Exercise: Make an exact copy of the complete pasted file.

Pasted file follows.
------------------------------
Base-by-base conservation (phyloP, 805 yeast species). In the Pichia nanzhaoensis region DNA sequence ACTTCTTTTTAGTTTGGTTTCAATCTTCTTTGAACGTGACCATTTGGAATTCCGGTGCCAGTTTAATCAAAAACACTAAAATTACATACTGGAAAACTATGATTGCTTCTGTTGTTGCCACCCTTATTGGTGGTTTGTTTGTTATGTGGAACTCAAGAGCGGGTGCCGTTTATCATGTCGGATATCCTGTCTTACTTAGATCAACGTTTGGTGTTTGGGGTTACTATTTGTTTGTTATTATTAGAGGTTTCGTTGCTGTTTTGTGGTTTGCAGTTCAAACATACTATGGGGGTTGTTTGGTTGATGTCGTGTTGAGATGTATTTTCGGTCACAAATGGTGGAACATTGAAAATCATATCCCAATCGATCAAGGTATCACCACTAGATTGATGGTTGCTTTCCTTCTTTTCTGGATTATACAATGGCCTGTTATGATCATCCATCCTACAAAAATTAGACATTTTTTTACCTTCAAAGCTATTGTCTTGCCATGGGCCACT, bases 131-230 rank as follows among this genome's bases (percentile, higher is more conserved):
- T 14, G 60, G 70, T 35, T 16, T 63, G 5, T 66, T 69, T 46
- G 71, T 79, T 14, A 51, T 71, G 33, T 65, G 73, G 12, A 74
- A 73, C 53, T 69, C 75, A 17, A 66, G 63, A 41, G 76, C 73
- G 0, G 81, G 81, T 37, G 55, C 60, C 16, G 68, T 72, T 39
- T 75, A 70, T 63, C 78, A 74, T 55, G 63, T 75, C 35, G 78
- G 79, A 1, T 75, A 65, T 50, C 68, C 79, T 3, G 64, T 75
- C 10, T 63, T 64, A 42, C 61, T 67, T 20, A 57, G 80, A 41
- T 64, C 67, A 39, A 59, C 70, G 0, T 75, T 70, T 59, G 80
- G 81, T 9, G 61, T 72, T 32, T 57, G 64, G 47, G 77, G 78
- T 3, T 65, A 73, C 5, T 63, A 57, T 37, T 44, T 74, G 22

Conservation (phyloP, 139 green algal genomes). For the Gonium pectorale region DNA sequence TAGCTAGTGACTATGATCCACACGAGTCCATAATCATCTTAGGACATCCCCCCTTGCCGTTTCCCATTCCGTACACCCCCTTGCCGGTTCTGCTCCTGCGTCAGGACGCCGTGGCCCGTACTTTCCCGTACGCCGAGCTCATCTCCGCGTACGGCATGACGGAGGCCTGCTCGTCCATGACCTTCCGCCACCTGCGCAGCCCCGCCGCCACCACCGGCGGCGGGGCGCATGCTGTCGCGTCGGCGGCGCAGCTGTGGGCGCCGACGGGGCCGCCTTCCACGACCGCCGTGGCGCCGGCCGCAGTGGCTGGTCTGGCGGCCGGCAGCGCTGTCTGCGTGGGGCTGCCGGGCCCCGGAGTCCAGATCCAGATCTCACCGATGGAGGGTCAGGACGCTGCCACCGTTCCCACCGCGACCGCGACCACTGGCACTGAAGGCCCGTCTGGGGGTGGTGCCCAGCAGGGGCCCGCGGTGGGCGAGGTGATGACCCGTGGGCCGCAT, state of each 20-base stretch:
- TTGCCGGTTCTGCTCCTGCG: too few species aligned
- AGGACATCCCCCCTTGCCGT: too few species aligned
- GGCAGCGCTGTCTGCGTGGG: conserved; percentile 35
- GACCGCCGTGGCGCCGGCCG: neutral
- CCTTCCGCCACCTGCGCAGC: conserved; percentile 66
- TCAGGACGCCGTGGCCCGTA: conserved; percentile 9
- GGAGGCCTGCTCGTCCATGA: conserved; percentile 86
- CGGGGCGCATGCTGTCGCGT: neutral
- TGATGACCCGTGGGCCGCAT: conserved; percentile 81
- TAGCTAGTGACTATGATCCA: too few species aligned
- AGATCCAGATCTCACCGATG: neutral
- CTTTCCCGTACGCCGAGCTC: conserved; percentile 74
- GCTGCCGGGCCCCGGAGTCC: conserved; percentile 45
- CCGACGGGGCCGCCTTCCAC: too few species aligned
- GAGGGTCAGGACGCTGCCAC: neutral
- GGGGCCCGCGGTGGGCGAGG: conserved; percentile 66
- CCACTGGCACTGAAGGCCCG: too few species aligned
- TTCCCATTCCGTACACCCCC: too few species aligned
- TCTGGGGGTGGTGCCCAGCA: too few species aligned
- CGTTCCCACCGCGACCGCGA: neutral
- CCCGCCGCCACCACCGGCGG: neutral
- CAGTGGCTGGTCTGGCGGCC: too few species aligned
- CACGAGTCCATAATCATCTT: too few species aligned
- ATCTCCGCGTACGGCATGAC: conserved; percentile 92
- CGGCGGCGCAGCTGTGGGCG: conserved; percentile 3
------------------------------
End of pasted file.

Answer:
Base-by-base conservation (phyloP, 805 yeast species). In the Pichia nanzhaoensis region DNA sequence ACTTCTTTTTAGTTTGGTTTCAATCTTCTTTGAACGTGACCATTTGGAATTCCGGTGCCAGTTTAATCAAAAACACTAAAATTACATACTGGAAAACTATGATTGCTTCTGTTGTTGCCACCCTTATTGGTGGTTTGTTTGTTATGTGGAACTCAAGAGCGGGTGCCGTTTATCATGTCGGATATCCTGTCTTACTTAGATCAACGTTTGGTGTTTGGGGTTACTATTTGTTTGTTATTATTAGAGGTTTCGTTGCTGTTTTGTGGTTTGCAGTTCAAACATACTATGGGGGTTGTTTGGTTGATGTCGTGTTGAGATGTATTTTCGGTCACAAATGGTGGAACATTGAAAATCATATCCCAATCGATCAAGGTATCACCACTAGATTGATGGTTGCTTTCCTTCTTTTCTGGATTATACAATGGCCTGTTATGATCATCCATCCTACAAAAATTAGACATTTTTTTACCTTCAAAGCTATTGTCTTGCCATGGGCCACT, bases 131-230 rank as follows among this genome's bases (percentile, higher is more conserved):
- T 14, G 60, G 70, T 35, T 16, T 63, G 5, T 66, T 69, T 46
- G 71, T 79, T 14, A 51, T 71, G 33, T 65, G 73, G 12, A 74
- A 73, C 53, T 69, C 75, A 17, A 66, G 63, A 41, G 76, C 73
- G 0, G 81, G 81, T 37, G 55, C 60, C 16, G 68, T 72, T 39
- T 75, A 70, T 63, C 78, A 74, T 55, G 63, T 75, C 35, G 78
- G 79, A 1, T 75, A 65, T 50, C 68, C 79, T 3, G 64, T 75
- C 10, T 63, T 64, A 42, C 61, T 67, T 20, A 57, G 80, A 41
- T 64, C 67, A 39, A 59, C 70, G 0, T 75, T 70, T 59, G 80
- G 81, T 9, G 61, T 72, T 32, T 57, G 64, G 47, G 77, G 78
- T 3, T 65, A 73, C 5, T 63, A 57, T 37, T 44, T 74, G 22

Conservation (phyloP, 139 green algal genomes). For the Gonium pectorale region DNA sequence TAGCTAGTGACTATGATCCACACGAGTCCATAATCATCTTAGGACATCCCCCCTTGCCGTTTCCCATTCCGTACACCCCCTTGCCGGTTCTGCTCCTGCGTCAGGACGCCGTGGCCCGTACTTTCCCGTACGCCGAGCTCATCTCCGCGTACGGCATGACGGAGGCCTGCTCGTCCATGACCTTCCGCCACCTGCGCAGCCCCGCCGCCACCACCGGCGGCGGGGCGCATGCTGTCGCGTCGGCGGCGCAGCTGTGGGCGCCGACGGGGCCGCCTTCCACGACCGCCGTGGCGCCGGCCGCAGTGGCTGGTCTGGCGGCCGGCAGCGCTGTCTGCGTGGGGCTGCCGGGCCCCGGAGTCCAGATCCAGATCTCACCGATGGAGGGTCAGGACGCTGCCACCGTTCCCACCGCGACCGCGACCACTGGCACTGAAGGCCCGTCTGGGGGTGGTGCCCAGCAGGGGCCCGCGGTGGGCGAGGTGATGACCCGTGGGCCGCAT, state of each 20-base stretch:
- TTGCCGGTTCTGCTCCTGCG: too few species aligned
- AGGACATCCCCCCTTGCCGT: too few species aligned
- GGCAGCGCTGTCTGCGTGGG: conserved; percentile 35
- GACCGCCGTGGCGCCGGCCG: neutral
- CCTTCCGCCACCTGCGCAGC: conserved; percentile 66
- TCAGGACGCCGTGGCCCGTA: conserved; percentile 9
- GGAGGCCTGCTCGTCCATGA: conserved; percentile 86
- CGGGGCGCATGCTGTCGCGT: neutral
- TGATGACCCGTGGGCCGCAT: conserved; percentile 81
- TAGCTAGTGACTATGATCCA: too few species aligned
- AGATCCAGATCTCACCGATG: neutral
- CTTTCCCGTACGCCGAGCTC: conserved; percentile 74
- GCTGCCGGGCCCCGGAGTCC: conserved; percentile 45
- CCGACGGGGCCGCCTTCCAC: too few species aligned
- GAGGGTCAGGACGCTGCCAC: neutral
- GGGGCCCGCGGTGGGCGAGG: conserved; percentile 66
- CCACTGGCACTGAAGGCCCG: too few species aligned
- TTCCCATTCCGTACACCCCC: too few species aligned
- TCTGGGGGTGGTGCCCAGCA: too few species aligned
- CGTTCCCACCGCGACCGCGA: neutral
- CCCGCCGCCACCACCGGCGG: neutral
- CAGTGGCTGGTCTGGCGGCC: too few species aligned
- CACGAGTCCATAATCATCTT: too few species aligned
- ATCTCCGCGTACGGCATGAC: conserved; percentile 92
- CGGCGGCGCAGCTGTGGGCG: conserved; percentile 3